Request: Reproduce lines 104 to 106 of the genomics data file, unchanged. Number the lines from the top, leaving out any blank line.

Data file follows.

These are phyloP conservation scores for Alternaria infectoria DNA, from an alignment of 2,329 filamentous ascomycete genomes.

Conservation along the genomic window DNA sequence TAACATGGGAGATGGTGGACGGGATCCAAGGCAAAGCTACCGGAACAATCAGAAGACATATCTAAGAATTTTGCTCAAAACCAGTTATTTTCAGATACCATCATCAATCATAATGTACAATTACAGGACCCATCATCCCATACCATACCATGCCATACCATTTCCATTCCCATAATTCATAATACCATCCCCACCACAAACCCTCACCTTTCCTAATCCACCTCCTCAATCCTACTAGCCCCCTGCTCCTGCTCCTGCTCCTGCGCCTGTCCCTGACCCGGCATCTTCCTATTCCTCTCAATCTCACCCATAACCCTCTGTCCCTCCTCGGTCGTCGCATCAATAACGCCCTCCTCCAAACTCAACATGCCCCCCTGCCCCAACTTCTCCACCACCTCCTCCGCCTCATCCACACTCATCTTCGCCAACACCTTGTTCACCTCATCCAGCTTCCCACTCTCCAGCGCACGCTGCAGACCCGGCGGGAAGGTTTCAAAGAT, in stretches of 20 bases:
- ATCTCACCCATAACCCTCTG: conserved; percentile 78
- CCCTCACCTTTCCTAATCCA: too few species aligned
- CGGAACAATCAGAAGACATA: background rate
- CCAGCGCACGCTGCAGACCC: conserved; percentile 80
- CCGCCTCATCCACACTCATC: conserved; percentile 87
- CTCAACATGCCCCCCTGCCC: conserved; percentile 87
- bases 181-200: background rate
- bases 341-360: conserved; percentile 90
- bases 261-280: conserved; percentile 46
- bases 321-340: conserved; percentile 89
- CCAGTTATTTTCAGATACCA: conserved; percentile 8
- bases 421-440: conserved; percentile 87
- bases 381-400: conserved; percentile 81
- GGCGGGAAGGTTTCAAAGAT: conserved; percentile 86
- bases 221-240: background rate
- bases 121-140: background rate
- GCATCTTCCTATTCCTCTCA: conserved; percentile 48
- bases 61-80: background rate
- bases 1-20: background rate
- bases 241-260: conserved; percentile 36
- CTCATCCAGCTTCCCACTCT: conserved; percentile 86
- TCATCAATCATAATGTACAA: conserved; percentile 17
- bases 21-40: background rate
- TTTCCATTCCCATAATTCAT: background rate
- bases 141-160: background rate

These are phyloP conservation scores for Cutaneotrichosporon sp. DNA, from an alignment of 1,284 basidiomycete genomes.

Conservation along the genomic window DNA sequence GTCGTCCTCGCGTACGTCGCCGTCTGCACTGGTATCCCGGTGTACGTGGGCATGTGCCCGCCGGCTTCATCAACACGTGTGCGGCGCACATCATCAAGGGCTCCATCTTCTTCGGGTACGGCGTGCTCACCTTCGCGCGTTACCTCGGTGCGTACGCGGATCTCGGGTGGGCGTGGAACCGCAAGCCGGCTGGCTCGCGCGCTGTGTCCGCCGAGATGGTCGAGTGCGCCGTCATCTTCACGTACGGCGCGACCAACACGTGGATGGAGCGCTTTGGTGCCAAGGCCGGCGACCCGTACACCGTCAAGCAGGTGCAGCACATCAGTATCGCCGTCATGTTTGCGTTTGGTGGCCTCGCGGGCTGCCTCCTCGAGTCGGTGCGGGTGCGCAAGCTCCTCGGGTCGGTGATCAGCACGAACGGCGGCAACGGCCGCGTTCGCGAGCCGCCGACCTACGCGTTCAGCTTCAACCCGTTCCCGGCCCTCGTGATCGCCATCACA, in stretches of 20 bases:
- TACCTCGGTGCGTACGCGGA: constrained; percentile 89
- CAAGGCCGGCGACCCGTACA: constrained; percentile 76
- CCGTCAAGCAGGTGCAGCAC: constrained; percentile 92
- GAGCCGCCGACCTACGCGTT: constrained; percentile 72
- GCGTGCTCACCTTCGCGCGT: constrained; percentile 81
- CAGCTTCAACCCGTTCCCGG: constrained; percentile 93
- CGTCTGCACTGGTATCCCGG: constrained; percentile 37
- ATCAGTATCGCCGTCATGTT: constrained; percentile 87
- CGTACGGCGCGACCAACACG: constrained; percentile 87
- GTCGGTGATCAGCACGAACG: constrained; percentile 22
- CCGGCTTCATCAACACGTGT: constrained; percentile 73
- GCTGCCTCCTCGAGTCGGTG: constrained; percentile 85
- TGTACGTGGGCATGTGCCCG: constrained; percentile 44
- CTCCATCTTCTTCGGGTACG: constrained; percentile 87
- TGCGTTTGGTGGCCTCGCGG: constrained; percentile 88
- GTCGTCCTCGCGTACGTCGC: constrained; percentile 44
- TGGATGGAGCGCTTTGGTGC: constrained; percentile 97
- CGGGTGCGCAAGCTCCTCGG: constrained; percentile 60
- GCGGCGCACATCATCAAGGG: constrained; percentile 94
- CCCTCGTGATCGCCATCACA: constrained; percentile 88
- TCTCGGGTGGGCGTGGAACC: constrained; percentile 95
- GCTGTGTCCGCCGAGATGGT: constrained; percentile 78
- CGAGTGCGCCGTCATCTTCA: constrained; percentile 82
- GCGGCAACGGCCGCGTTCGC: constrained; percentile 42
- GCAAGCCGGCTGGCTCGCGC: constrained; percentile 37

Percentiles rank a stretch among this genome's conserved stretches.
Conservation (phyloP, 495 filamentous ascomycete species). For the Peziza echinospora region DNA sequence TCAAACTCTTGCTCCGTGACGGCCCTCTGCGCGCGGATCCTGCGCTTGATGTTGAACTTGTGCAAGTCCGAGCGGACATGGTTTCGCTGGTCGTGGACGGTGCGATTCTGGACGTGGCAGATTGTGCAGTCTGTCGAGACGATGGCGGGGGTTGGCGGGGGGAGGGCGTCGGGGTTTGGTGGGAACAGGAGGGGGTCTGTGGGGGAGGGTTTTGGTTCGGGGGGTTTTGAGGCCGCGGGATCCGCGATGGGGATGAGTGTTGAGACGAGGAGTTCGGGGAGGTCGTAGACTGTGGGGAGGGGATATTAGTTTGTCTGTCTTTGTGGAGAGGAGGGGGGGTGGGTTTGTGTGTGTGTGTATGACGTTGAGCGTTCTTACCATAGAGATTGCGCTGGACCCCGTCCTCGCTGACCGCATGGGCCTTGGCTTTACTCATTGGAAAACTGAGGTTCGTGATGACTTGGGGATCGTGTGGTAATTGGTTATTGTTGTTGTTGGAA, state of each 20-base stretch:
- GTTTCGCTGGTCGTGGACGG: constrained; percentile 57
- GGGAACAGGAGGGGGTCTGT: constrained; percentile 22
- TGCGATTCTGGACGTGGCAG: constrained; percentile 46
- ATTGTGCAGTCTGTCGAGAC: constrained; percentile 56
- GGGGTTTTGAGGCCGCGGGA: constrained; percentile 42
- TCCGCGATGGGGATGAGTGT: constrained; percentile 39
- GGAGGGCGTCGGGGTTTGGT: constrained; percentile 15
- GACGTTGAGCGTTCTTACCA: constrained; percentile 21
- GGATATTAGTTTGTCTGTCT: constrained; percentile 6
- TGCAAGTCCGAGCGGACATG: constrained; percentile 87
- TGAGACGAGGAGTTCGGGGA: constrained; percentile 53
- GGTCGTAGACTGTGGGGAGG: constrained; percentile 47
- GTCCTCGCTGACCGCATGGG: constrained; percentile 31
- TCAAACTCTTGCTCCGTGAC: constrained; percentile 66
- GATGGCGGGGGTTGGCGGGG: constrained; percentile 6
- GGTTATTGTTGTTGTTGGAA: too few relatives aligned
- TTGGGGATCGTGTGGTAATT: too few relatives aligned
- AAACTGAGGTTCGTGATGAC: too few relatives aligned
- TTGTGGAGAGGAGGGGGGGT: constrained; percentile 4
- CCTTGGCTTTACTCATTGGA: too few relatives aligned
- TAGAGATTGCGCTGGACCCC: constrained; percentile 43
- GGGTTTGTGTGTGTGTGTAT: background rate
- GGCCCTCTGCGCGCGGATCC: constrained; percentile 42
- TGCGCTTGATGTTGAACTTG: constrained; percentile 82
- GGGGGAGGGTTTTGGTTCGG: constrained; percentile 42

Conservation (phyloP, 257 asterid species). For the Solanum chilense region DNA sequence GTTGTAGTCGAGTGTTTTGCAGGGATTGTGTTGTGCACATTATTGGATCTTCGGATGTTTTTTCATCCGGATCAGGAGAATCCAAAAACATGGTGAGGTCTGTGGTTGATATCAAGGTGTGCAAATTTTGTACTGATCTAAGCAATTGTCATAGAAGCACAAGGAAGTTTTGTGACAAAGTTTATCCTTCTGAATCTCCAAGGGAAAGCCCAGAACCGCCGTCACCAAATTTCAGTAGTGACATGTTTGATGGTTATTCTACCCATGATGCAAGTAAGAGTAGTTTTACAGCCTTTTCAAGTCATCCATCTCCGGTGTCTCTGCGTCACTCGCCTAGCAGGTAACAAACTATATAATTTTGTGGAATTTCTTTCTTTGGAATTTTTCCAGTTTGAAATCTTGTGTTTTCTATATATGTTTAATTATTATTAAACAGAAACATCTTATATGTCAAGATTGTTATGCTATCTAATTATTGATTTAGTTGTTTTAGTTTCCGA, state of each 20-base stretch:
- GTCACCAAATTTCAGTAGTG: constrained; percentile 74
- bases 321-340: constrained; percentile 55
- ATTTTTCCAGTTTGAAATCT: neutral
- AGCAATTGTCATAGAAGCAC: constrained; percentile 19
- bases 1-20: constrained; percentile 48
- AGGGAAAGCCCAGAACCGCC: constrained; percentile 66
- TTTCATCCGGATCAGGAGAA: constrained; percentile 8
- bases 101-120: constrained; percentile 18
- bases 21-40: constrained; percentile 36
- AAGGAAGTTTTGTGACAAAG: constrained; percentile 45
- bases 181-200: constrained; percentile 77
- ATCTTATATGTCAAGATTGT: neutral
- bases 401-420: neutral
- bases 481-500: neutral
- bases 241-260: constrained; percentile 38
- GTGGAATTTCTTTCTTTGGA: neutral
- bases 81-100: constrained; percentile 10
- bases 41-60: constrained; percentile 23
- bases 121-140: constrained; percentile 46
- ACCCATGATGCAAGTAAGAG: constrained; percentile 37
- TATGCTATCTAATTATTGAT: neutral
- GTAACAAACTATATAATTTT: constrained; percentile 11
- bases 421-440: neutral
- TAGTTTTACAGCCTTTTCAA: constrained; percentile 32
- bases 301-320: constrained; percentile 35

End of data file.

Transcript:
- GTAACAAACTATATAATTTT: constrained; percentile 11
- bases 421-440: neutral
- TAGTTTTACAGCCTTTTCAA: constrained; percentile 32